Fall colors in the Loyalsock State Forest
by Ralph Kisberg and Morgan MyersAlthough Responsible Drilling Alliance has been aware of Anadarko Petroleum Corporation's plans to develop gas rights in and around the Old Loggers Path, Rock Run, Pleasant Stream and other Lycoming and Loyalsock Creek headwater streams for some time now, the plans have yet to be revealed to the public. Apparently such information can be considered "proprietary" despite the fact that the development will take place on public land.When will this information become public? The people of Pennsylvania deserve the right to offer input on the management of public land before another insider deal is done. Why don't stakeholders other than the developer and an administration with huge campaign contributions from the gas industry have a seat at the table with the DCNR? A true gem of our public lands is on the chopping block, and no direct benefit to the public - in fact, only detriment - will accrue from shale gas development.On September 7th, Responsible Drilling Alliance, the PA Forest Coalition, Citizens for Pennsylvania's Future, the Keystone Trails Association and the Sierra Club sent a letter to DCNR Secretary Richard Allan asking for environmental impact studies, public meetings on development alternatives, and public comment periods on any proposed agreements between DCNR and Anadarko. We have yet to receive a response.RDA President Ralph Kisberg and PA State Senate candidate Luana Cleveland spoke to a high level DCNR staff person in Harrisburg on Tuesday who denied any talks between DCNR and Anadarko about developing the Clarence Moore tracts. On Monday, State Rep. Garth Everett told RDA that Anadarko and DCNR are "discussing development of the Clarence Moore tracts".
On Wednesday, RDA found stakes for a "preliminary" pad site on a portion of Clarence Moore where maps tell us DCNR controls surface development. We also saw flagging for road widening and the placement of gas and water pipelines.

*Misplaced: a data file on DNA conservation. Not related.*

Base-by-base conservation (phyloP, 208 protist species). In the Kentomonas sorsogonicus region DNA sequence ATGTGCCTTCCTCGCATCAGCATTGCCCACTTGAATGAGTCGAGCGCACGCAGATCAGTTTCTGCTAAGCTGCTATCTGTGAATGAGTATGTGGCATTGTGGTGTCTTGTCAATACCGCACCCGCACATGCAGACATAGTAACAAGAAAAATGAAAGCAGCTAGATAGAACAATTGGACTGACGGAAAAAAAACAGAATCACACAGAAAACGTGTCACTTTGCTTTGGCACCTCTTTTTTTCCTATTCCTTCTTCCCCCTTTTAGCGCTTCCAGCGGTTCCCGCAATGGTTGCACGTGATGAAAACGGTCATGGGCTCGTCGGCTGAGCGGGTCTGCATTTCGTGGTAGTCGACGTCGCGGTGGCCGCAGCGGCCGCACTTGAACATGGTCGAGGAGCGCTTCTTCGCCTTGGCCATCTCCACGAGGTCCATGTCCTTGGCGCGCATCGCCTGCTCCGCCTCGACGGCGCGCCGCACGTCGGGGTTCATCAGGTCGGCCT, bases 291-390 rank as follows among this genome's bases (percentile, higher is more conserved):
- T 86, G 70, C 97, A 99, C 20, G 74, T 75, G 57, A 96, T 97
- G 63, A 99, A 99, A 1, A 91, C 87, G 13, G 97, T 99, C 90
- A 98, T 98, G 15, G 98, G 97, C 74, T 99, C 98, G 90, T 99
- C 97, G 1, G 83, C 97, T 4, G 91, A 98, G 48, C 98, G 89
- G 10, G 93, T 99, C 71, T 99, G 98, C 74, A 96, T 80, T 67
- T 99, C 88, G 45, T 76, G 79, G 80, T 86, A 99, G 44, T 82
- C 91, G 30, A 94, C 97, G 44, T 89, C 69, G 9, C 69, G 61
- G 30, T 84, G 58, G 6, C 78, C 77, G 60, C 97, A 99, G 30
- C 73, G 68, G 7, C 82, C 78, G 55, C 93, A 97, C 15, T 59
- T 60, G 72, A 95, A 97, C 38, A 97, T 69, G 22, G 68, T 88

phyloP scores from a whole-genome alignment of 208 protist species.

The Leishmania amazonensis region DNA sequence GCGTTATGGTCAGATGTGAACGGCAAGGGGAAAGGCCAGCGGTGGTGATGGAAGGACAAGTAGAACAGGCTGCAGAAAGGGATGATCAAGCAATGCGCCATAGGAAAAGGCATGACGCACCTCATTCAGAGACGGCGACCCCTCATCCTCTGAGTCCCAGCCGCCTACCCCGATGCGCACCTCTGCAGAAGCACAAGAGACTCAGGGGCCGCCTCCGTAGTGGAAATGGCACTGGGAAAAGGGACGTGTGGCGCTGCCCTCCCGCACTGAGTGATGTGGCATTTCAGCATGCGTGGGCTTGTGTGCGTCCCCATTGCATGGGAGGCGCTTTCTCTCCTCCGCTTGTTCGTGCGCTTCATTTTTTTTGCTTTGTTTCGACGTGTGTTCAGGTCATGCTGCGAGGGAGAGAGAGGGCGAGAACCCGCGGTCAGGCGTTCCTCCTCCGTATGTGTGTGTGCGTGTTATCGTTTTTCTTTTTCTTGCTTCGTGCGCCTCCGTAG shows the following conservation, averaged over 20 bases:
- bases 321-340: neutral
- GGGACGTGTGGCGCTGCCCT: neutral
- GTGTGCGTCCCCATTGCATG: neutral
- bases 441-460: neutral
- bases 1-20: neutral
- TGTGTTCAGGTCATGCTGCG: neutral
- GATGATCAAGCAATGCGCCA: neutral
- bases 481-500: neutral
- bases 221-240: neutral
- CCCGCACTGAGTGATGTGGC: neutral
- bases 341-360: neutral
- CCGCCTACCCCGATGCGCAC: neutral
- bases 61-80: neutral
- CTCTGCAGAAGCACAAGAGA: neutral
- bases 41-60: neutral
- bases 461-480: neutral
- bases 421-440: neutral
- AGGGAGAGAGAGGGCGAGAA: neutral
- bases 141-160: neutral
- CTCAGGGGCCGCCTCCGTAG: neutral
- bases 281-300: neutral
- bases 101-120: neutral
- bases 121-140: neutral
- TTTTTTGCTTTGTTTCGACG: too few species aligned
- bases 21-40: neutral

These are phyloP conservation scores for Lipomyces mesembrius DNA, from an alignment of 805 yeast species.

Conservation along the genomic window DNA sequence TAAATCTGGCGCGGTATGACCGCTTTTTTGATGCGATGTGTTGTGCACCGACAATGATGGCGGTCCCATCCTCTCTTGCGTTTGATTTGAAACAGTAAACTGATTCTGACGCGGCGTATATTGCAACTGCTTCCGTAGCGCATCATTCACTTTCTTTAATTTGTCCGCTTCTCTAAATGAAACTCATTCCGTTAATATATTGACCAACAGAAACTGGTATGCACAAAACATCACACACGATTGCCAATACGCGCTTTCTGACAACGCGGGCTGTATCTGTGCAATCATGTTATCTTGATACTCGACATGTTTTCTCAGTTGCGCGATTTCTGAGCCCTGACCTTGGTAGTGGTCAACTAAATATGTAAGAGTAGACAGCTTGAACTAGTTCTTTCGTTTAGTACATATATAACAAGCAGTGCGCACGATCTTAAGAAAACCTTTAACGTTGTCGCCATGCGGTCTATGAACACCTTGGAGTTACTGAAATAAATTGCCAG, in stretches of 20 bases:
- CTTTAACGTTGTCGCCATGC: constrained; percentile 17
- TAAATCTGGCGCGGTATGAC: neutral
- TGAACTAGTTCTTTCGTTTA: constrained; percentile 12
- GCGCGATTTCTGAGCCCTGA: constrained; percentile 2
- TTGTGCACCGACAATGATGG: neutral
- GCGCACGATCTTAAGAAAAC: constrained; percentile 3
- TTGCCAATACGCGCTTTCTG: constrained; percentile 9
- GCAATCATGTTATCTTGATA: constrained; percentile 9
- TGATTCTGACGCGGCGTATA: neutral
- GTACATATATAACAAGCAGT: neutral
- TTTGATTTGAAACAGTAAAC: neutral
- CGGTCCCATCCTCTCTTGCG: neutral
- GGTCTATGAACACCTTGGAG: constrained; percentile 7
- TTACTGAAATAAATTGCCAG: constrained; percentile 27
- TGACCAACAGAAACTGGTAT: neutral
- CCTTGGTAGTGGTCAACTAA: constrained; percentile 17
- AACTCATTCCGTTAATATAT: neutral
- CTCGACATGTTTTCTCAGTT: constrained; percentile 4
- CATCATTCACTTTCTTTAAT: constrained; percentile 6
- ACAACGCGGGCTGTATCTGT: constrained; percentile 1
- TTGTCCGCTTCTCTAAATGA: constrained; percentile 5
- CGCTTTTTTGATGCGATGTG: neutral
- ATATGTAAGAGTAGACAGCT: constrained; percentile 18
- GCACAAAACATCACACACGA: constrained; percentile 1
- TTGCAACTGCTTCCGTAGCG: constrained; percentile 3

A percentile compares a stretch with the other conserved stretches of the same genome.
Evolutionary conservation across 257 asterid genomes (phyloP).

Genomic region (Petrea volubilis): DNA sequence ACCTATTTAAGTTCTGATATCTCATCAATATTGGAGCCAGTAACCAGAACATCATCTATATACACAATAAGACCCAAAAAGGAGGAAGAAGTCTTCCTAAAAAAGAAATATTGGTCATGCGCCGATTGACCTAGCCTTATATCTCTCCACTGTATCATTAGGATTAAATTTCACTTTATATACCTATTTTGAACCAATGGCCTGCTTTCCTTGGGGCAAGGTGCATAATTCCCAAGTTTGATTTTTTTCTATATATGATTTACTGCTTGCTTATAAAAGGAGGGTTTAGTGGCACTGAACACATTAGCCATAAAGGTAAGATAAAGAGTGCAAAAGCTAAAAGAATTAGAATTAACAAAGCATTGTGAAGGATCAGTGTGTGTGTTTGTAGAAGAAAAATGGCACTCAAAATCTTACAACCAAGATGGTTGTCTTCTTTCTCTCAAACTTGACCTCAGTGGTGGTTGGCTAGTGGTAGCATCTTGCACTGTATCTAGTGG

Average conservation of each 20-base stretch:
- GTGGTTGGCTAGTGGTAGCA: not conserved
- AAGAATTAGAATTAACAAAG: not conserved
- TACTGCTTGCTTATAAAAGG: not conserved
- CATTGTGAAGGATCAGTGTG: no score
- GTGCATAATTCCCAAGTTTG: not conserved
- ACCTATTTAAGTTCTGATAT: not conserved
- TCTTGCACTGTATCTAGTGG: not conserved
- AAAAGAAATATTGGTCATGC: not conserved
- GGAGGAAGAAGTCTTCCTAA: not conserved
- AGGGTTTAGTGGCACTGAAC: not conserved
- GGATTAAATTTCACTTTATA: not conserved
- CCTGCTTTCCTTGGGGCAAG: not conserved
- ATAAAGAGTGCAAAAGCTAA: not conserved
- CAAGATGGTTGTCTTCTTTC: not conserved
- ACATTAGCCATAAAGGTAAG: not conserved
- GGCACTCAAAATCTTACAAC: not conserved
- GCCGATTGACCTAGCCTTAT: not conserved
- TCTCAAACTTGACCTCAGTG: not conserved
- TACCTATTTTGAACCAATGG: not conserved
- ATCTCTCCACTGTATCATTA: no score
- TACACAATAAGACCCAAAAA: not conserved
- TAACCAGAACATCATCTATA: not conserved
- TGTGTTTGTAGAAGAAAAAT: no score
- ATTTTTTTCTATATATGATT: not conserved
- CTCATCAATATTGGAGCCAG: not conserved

Anadarko stakeIf Rep. Everett was misled and there are no discussions between DCNR and Anadarko, how would the latter be able to stake out a portion of forest that the former has jurisdiction over? Something doesn't add up.The stakes and flagging RDA discovered Wednesday are in addition to those found on Crandall Town Trail last week. This new "preliminary" site is along John Merrell Road, about 0.4 miles west from Cascade Road on Burnett's Ridge.Well pads around here have typically been constructed following a loose southwest to northeast trend line, with each pad along that line ideally about 1/2 mile apart. By extrapolating this pattern you get a rough idea of Anadarko's planned layout for the Clarence Moore 25,000 acres of mineral rights. In the case of other developments on large tracts of land, a trend line will emerge approximately every 2 miles to the north and south. The discovery of the sites planned for Burnett's Ridge and Sullivan Mountain confirms this basic well pad layout pattern, although topographical and water features have modified it somewhat.The length of some operators' laterals has approached 10,000 feet. By exercising its surface control of ¾ of the Clarence Moore tract, DCNR could force the company to push their trend lines farther apart. This would mitigate surface disturbance to the state forest by about half. If development were delayed for a longer period, hydraulic fracturing technology might evolve to the point where the surface need not be disturbed at all. If the administration were willing to include the public in its negotiations with Anadarko, perhaps this region's beauty, tranquility and decades of forest equity would not be thrown away so easily.DCNR's furtive behavior concerning its negotiations with Anadarko does not serve its mission or the interests of the people. Why are surface use plans on public land allowed to be considered proprietary? Why does DCNR deny negotiations with Anadarko when all evidence points to the contrary? Most of all, why is public land being developed without public input?